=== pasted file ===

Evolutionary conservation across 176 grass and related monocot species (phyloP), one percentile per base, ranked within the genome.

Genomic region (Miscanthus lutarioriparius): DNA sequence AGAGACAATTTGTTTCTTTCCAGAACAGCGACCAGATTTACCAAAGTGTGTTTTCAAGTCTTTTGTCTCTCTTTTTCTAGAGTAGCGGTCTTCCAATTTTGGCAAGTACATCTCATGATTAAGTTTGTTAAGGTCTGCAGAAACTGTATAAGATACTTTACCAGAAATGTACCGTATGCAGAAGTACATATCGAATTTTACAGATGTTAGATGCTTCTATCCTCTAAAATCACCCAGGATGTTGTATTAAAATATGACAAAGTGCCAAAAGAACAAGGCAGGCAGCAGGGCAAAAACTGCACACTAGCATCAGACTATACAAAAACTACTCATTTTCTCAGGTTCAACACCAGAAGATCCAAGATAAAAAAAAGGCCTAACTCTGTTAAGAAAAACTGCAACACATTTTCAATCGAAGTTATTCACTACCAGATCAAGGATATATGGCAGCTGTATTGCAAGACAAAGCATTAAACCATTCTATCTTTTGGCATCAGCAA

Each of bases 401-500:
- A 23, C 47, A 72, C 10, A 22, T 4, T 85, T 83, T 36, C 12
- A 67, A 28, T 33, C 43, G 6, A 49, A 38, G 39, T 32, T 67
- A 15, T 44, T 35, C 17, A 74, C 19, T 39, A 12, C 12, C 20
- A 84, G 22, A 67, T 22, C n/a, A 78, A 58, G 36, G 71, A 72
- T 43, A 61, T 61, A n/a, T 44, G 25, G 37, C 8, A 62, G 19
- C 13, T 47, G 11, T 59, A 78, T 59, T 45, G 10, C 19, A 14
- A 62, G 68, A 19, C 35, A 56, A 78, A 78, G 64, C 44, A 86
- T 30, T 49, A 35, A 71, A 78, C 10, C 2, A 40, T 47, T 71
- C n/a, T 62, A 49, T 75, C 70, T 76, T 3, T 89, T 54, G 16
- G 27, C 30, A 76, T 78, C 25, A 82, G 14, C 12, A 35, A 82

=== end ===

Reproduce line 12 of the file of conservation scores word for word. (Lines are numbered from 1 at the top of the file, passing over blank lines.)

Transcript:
- C n/a, T 62, A 49, T 75, C 70, T 76, T 3, T 89, T 54, G 16